Prairie landscape with Sweet Grass Hills (Photo by River Run Photography)

Prairie landscape with Sweet Grass Hills (Photo by River Run Photography)

Grizzlies of the Grasslands

Grizzly bear, AB (Photo by Mike Gibeau)

Grizzly bear, AB (Photo by Mike Gibeau)

Grizzly bears are one of the largest, most iconic predators in North America. While their current range consists of mainly mountains and dense forest habitats, they actually evolved in the Prairies. And now there is evidence that they are returning.

Grizzly bears in Canada once ranged from British Columbia all the way to southwestern Saskatchewan. However, as settlers pushed west, grizzlies were driven from their native range and pushed northwards and westwards. Currently, most grizzlies in Alberta live in the Rocky Mountains and the northern tip of the province. But that is changing.

Southwestern Alberta is characterized by a stark change between mountains and grasslands ecosystems. Most of the grassland in this area is under private ownership and is used for agriculture and cattle grazing. In recent years, more and more grizzly sightings on ranches have been reported. Bears have been spotted as far east as the McIntyre Ranch, which is 30 minutes south of Lethbridge.

The general trend of grizzly populations across Alberta is considered stable to increasing, so the expansion of bears eastward is not surprising. Andrea Morehouse, the Waterton Biosphere Reserve Carnivores and Communities Program Science Lead, has been monitoring these bears. When asked if the bears are establishing territories in the grasslands or just wandering away from their home ranges in search of food, she confirmed they are living in the grasslands.

"They're living there, though we don't have great data on how they are using this landscape,” she said. “Radio collars would provide insight into their habitat use and movement, but currently no bears are collared."

Grizzlies are well adapted to living on the Prairies, and there is plentiful food available. Their prairie diets consist of berries, insects, ground squirrels and ungulates. However, bears are opportunists, and when given the opportunity, they will not hesitate to prey upon livestock or steal agricultural products such as grain. Issues have arisen with bears taking advantage of this easy food source.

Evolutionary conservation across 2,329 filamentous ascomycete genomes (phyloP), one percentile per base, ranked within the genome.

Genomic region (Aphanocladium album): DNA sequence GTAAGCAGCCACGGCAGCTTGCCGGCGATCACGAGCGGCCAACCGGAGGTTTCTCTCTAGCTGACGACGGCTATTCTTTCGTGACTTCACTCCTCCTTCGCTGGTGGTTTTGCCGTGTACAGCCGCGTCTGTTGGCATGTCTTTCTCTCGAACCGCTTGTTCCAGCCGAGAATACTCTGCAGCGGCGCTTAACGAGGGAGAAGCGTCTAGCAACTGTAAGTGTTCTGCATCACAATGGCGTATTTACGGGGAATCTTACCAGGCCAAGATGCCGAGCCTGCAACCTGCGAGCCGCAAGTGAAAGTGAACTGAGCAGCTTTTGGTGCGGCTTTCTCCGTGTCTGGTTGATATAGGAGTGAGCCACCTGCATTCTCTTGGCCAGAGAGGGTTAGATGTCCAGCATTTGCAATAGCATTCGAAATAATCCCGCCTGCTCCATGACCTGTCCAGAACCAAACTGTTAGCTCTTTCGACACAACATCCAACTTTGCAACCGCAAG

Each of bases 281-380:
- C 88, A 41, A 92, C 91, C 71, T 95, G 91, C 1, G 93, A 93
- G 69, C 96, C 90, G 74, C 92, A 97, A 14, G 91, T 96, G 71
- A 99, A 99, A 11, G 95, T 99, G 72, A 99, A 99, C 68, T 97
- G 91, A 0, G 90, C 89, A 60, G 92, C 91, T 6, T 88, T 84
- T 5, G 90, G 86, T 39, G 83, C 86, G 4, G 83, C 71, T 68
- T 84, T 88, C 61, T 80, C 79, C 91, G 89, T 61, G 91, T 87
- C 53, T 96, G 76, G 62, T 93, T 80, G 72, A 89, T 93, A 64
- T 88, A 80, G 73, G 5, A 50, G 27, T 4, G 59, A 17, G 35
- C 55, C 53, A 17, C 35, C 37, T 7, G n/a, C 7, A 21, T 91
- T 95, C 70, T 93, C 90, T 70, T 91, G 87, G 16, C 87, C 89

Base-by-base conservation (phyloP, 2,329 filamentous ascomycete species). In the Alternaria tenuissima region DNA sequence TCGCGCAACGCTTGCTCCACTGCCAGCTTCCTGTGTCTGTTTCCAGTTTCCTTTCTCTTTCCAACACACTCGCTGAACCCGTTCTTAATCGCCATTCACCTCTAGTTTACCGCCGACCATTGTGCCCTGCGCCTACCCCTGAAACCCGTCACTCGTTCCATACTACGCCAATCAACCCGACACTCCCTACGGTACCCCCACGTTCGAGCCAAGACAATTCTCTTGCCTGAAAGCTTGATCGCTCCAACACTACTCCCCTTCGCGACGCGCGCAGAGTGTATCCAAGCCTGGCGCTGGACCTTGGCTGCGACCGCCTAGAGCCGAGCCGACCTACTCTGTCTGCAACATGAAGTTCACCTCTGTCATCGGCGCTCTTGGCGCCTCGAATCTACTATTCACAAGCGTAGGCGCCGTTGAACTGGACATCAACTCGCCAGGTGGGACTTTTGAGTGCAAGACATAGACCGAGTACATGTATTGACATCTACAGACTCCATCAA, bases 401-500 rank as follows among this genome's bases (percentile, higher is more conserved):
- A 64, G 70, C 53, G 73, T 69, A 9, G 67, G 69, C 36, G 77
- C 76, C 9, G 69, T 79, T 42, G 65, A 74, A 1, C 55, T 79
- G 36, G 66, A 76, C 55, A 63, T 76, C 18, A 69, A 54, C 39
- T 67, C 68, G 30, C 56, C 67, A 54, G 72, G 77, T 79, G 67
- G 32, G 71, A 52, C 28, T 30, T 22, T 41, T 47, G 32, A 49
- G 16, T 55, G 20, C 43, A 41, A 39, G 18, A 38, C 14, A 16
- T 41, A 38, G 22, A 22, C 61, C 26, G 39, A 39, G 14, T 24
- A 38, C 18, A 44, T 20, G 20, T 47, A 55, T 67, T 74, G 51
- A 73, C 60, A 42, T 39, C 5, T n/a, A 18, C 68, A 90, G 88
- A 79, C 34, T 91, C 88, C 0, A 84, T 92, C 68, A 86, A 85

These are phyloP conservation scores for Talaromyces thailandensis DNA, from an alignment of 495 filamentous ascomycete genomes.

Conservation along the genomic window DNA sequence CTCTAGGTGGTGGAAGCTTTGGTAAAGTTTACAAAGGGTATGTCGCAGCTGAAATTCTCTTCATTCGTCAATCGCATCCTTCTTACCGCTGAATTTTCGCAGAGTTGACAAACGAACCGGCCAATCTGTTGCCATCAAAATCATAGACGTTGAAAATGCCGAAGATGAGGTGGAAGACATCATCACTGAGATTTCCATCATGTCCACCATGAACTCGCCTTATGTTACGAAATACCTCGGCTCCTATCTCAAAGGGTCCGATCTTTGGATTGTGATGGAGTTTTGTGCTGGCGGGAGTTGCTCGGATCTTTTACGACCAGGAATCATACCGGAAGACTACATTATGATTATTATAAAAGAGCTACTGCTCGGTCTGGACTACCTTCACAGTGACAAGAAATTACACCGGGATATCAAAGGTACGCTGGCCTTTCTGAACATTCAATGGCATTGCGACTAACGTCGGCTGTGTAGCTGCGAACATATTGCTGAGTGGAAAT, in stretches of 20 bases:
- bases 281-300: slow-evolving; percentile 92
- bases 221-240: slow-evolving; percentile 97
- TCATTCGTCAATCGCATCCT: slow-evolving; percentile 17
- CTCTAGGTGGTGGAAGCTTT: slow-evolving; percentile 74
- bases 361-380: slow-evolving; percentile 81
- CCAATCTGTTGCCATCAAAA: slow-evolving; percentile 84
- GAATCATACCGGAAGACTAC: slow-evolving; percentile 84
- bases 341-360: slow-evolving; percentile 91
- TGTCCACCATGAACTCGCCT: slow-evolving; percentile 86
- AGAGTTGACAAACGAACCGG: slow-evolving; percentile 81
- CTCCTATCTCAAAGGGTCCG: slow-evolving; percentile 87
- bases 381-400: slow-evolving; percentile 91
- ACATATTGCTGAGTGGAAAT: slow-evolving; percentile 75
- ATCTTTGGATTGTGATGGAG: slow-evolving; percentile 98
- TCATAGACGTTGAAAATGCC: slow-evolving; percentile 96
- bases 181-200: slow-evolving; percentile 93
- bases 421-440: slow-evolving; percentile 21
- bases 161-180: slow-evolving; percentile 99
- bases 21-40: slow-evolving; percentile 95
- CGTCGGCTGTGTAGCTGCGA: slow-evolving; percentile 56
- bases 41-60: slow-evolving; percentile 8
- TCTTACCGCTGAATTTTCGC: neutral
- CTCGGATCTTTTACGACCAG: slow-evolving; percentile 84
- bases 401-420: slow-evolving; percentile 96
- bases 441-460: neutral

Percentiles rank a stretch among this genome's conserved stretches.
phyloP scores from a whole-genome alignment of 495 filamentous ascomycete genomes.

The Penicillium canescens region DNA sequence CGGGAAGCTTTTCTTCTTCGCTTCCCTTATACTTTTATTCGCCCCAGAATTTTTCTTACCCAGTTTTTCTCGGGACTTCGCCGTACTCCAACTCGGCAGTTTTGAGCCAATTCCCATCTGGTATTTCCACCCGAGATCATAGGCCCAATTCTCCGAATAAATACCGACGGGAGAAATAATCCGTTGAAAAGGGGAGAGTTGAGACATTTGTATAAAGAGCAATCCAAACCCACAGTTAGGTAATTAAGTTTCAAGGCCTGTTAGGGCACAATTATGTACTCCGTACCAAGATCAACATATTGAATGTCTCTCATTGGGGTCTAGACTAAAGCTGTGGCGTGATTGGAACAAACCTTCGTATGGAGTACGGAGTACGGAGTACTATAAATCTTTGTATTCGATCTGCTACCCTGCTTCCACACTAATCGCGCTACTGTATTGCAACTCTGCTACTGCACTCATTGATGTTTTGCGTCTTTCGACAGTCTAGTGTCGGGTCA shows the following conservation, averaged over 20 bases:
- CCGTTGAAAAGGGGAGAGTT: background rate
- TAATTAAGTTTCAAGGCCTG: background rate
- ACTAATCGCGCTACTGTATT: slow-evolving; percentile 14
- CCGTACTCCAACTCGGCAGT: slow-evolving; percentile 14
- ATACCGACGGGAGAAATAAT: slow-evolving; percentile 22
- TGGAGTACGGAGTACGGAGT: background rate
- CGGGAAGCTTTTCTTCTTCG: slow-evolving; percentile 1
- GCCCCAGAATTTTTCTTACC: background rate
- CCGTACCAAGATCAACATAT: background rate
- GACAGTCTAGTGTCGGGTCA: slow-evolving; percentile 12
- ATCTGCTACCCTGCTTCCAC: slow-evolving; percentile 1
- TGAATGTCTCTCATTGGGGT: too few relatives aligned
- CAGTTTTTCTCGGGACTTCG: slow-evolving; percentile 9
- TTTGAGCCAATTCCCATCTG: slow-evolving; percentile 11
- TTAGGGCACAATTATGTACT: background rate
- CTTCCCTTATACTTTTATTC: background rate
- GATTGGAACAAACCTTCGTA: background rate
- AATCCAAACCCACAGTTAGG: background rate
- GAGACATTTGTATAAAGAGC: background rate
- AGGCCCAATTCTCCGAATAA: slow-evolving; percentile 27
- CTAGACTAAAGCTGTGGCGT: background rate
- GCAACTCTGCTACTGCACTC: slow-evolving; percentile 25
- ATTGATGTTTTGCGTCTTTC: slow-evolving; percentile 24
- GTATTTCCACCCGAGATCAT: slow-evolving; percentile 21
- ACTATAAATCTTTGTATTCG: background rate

Genetic studies have shown that there is a social component to which bears show conflict behaviors, as mother bears who encroach on human resources teach their cubs the same behaviors.

Andrea acknowledged this issue. “There is a difference between ecological and social carrying capacity,” she said. “People like seeing bears on the landscape, but they also want to be safe.”

Ecological carrying capacity is how many animals the ecosystem can sustainably support. Social carrying capacity in this context is the number of animals that humans will tolerate on the landscape before conflict arises.

To lessen the issues of coexistence, local residents and the Waterton Biosphere Reserve Association have established a program called the Carnivores and Communities Program. This initiative is led by landowners and ranchers focused on conflict mitigation and prevention. Initiatives include community outreach and education, dead livestock removal and erecting deterrents such as bear-resistant grain bins and electric fencing. As science advisor for the program, Andrea states that the program has become very successful.

“The key is to maintain support for the people living there,” she said. “The community has been very proactive and working hard to share the landscape with bears."

The Nature Conservancy of Canada will continue to work with landowners to conserve habitat for these bears. We take great pride in our relationships with landowners and recognize their unique and important role in keeping Alberta wild.

Today, the southwestern grizzly population is healthy and is increasing by approximately four per cent annually. As the population expands, it is important for the public to be bear aware. Always carry bear spray when in bear country and know what to do if you see a bear. Make yourself large by holding up your arms, speak calmly to the bear and back away slowly. The best way to protect bears is to avoid conflict, which will ensure these majestic predators inhabit their natural territories for years to come.

Supporter Spotlight

Gifts of Canadian Nature